Flores said LAPD supervisors were worried about the accessibility to the county’s system of light rail lines, particularly underground stations.
“Anybody, including potential terrorists could take over the train and possibly blow things up so monitoring the trains was an urgent assignment,” he said.
Looking back, Flores said he didn’t really have a chance to let the significance of the terrorist attacks register.
“During that time, most of the cops were working about 10 days straight, including me,” he said. “I really didn’t have a chance to let the news of the bombings sink in.”
Steve Wilson, the owner of a music production company, was living in New York on Sept. 11, 2001.
“The TV was on and I was getting ready to go to work,” he remembered. “They interrupted the “Today” show and said that a second plane had crashed into the second tower. That is when I realized the planes crashing into the towers wasn’t an accident.
“I ran outside. I couldn’t hail a cab. I finally got to Midtown in New York and every single building was evacuated,” Wilson added.
Wilson said he grew up in Europe where terrorist attacks were a common occurance.
“Terrorist attacks in Europe happened for decades, so experiencing a terrorist attack in New York was nothing new to me,” he said.
He recalls seeing people wandering the streets are simply sitting on the curbs with shocked looks on their faces.
“I saw thousands of people emerging from the subway and some were covered head to toe with dust from the attack,” Wilson said. “Then they stopped the subways. I could not catch a taxi or get on the subway so I had to walk all the way home — 20 blocks.”
Royce Esters of Compton, president and CEO of the National Association for Equal Justice in America, said a friend called him to tell him about the attack.
“When I heard the news, I thought we were about to enter World War III,” he said.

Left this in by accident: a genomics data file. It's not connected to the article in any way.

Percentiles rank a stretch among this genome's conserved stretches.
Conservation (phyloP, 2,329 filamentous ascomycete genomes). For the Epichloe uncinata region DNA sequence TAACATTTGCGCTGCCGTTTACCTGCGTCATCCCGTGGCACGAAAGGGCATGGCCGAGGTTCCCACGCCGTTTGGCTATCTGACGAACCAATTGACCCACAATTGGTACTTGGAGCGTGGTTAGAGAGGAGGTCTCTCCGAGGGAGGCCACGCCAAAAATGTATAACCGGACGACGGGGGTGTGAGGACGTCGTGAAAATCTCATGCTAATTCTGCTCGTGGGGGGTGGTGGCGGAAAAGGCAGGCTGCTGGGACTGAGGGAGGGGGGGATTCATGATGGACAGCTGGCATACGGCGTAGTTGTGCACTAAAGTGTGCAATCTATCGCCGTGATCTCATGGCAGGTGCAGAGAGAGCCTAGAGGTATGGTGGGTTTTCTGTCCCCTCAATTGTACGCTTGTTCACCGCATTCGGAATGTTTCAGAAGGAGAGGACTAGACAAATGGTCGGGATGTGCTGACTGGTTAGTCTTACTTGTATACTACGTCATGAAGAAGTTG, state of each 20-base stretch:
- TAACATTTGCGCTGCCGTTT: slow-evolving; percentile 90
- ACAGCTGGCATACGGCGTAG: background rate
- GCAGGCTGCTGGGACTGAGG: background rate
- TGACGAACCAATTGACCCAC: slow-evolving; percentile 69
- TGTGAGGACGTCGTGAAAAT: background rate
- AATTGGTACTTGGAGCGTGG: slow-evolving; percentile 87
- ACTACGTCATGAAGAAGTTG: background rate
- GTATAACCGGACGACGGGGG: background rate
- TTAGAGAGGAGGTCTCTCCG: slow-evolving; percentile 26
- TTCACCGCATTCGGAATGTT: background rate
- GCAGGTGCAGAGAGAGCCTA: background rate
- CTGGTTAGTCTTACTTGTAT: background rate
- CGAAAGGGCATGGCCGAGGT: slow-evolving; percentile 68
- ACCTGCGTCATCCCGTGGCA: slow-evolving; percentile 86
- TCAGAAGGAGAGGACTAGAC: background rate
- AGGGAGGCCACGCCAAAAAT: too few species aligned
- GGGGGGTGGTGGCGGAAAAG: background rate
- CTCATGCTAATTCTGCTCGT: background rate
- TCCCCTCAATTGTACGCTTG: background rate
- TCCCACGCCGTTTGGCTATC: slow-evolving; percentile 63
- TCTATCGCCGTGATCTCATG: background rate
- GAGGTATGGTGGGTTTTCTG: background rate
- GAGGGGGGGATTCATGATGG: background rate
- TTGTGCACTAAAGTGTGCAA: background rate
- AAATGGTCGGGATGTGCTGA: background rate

Retired teacher Donald Bakeer, who taught in South Los Angeles for 30 years, said he also thought the attacks would lead the U.S. into war.
“I knew that there was going to be a military response,” he said.
Looking back, he said, “Osama Bin Laden wanted to drag America into a war with Afghanistan and he was successful. He must have felt that America couldn’t win and he was right.”
Dorcia White, a cashier at Everytable, had just awakened that morning when she saw a plane crashing into a tower and thought she was watching a movie.
“I turned the channel … so that I could listen to some morning news and the same images were on the next channel, the next channel and the next,” she said. “That’s when I realized that the attack was real. I really thought the world was coming to an end.
Reflecting on the attack 20 years later, White said “My heart went out to those people who were trapped in the towers and couldn’t get out.”
Bell, the retired Naval officer, remembers driving by the Pentagon every day to get to work at Andrews Air Force Base.
“I couldn’t even look at the Pentagon because I knew that 126 people had died” in the attack, she said.
Shirley Hawkins is a freelance reporter for Wave Newspapers. She can be reached at firstname.lastname@example.org.